85% of C-suite executives in new study believe layoffs may be necessary in 2023, but only 10% foresee reductions in their cybersecurity teams
(ISC)² – the world’s largest nonprofit association of certified cybersecurity professionals – today published its How the Cybersecurity Workforce Will Weather a Recession research report. The study found despite looming recession concerns, cybersecurity teams will be least impacted by staffing cuts in 2023. The research highlights how C-suite executives view cybersecurity as an essential, valuable asset that is a strategic priority.
To assess the impact of a potential economic downturn on cybersecurity teams, (ISC)2 polled 1,000 C-suite executives in December 2022 across five countries: Germany, Japan, Singapore, the U.K. and U.S.
85% of respondents expect layoffs will be necessary at their organizations, but cybersecurity roles are expected to be the least affected by staff reductions. Only 10% of organizations are likely to cut jobs in cybersecurity compared to other business areas, such as human resources (30%), finance (24%), operations (24%), marketing (22%) and sales (22%). This is because 87% of respondents believe that a reduction in cybersecurity staff will lead to greater risks against cyberattacks, as well as recognition of the challenges associated with building their cybersecurity team when skilled workers are in short supply.
“The importance placed on cybersecurity professionals, even during uncertain economic times, suggests that top executives understand the critical need for a strong cybersecurity team now more than ever,” said Clar Rosso, CEO, (ISC)². “This is not surprising given the upward trend in recent years where a weakening economy combined with political tensions has led to increased cyber threats. A key test for executives in 2023 will be their ability to sustain their commitment toward strengthening their organizations’ resilience against evolving cyberthreats amid emerging budgetary pressures.”
Underscoring the importance they place on their cybersecurity teams, half of participating executives said cybersecurity staff would be prioritized for hiring or rehiring if layoffs were necessary. IT is another priority (49%), with research and development (R&D) not far behind (41%). Lower on the rehiring priority list are marketing (35%), finance (34%), operations (31%), sales (30%) and HR (29%).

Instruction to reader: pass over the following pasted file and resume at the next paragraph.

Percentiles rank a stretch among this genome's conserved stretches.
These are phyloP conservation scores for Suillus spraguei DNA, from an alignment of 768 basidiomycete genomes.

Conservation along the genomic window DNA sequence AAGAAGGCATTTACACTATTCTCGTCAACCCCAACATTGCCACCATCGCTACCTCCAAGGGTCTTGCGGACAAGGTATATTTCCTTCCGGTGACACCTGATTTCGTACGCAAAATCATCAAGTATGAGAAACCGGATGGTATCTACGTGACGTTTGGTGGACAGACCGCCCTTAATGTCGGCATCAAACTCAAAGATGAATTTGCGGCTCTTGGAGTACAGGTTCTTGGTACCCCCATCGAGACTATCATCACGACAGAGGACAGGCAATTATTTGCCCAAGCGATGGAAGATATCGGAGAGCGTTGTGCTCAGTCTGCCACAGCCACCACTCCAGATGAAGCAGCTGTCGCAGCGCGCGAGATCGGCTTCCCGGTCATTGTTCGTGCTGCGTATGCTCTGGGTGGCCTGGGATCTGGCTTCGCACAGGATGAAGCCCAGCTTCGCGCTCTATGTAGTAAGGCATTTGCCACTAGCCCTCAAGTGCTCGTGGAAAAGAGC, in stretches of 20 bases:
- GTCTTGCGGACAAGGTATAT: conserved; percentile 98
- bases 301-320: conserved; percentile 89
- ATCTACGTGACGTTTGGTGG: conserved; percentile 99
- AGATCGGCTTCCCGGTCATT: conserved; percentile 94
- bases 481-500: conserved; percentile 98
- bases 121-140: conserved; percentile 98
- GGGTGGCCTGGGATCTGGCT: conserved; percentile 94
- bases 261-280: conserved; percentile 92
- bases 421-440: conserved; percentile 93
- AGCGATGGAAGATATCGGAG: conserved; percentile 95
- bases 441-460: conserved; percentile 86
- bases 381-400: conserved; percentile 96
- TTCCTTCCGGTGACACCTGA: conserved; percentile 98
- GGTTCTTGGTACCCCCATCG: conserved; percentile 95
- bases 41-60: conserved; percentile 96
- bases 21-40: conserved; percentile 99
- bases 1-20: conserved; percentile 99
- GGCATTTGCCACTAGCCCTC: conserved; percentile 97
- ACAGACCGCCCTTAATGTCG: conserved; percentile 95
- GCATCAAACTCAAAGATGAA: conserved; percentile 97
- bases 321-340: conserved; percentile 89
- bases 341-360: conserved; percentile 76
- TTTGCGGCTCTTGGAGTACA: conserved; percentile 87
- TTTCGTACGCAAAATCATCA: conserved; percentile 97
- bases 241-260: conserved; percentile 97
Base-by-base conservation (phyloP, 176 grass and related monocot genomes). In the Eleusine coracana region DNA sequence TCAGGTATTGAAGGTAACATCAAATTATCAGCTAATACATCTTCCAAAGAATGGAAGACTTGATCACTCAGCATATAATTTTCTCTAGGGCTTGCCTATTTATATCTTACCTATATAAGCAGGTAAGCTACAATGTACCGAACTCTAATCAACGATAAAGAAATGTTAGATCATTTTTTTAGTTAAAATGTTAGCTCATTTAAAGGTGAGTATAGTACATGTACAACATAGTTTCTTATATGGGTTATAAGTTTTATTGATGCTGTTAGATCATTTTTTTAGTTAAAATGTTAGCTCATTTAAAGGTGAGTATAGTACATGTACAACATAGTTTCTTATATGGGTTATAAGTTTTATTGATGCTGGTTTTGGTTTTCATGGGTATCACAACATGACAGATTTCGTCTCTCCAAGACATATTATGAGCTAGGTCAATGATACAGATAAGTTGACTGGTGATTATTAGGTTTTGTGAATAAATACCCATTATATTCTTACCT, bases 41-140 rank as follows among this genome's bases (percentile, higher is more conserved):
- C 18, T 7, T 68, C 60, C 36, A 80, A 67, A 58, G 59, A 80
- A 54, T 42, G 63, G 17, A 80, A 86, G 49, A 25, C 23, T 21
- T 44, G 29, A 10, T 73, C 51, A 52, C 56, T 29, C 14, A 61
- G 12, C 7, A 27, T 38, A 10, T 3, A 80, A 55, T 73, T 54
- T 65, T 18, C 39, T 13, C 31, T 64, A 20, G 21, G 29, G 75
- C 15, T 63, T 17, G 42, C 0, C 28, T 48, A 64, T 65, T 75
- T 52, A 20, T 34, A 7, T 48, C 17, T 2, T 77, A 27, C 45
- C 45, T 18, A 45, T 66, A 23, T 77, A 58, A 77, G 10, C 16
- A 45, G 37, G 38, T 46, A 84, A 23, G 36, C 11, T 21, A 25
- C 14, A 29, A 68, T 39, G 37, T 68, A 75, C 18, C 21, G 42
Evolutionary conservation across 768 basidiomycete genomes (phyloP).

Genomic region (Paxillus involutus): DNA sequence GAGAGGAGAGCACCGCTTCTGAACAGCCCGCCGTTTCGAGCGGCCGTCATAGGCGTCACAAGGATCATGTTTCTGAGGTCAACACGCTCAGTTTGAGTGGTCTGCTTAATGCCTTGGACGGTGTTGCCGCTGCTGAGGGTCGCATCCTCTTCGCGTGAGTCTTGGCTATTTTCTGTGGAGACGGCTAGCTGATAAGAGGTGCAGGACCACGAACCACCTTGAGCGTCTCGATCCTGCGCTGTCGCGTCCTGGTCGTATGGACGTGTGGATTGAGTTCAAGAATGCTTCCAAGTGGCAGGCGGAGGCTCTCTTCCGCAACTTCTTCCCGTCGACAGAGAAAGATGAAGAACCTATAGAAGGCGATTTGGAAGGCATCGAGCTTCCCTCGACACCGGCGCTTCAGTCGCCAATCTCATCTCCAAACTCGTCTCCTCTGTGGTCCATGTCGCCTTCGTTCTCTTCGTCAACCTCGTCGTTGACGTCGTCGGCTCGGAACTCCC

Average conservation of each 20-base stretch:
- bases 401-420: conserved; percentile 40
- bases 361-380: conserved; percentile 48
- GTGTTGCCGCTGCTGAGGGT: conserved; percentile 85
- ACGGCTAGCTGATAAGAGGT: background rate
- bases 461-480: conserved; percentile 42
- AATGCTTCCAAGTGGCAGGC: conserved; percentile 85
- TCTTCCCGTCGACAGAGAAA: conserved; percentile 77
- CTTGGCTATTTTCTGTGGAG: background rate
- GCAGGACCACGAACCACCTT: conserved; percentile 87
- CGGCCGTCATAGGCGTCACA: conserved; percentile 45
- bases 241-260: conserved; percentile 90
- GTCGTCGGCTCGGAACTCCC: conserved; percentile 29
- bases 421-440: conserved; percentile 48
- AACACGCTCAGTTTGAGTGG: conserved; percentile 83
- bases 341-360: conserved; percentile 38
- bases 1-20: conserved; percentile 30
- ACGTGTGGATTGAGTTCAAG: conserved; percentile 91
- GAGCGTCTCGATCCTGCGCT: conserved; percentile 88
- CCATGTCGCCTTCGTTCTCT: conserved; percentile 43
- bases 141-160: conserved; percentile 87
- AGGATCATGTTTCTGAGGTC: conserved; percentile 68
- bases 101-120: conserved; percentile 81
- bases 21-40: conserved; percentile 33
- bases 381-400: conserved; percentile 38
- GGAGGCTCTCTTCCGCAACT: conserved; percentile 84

Key report findings include:
- 80% of participants believe a weakening economy will increase cyber threats
- 87% of participants say reductions in their cybersecurity teams would increase risk for their organizations
- 31% of respondents cited cybersecurity as the least likely to be impacted in a first round of layoffs
- 74% of respondents are open to recruiting cybersecurity talent laid off elsewhere to bolster their own teams
- 90% of participants said they increased cybersecurity hiring in the last two to three years
- Salary was the least important factor when determining which staff would be impacted by layoffs compared to other factors such as performance and expertise/skill set
- Cybersecurity professionals may face increased automation adoption, longer hours, more junior staff hiring and salary freezes due to economic conditions
To learn more, read the full “How the Cybersecurity Workforce Will Weather a Recession” report here.
(ISC)² surveyed a total of 1,000 business executives in December 2022 from Germany (200), Japan (200), Singapore (200), the U.S. (200) and U.K. (200). Respondents were screened to allow only non-tech/security C-suite professionals to participate. Respondents were also limited to those working within an organization with a cybersecurity team of at least two (2) employees and anticipating economic challenges in 2023. The margin of error for the global descriptive statistics in this research is +/- 3.1 at a 95% confidence level.
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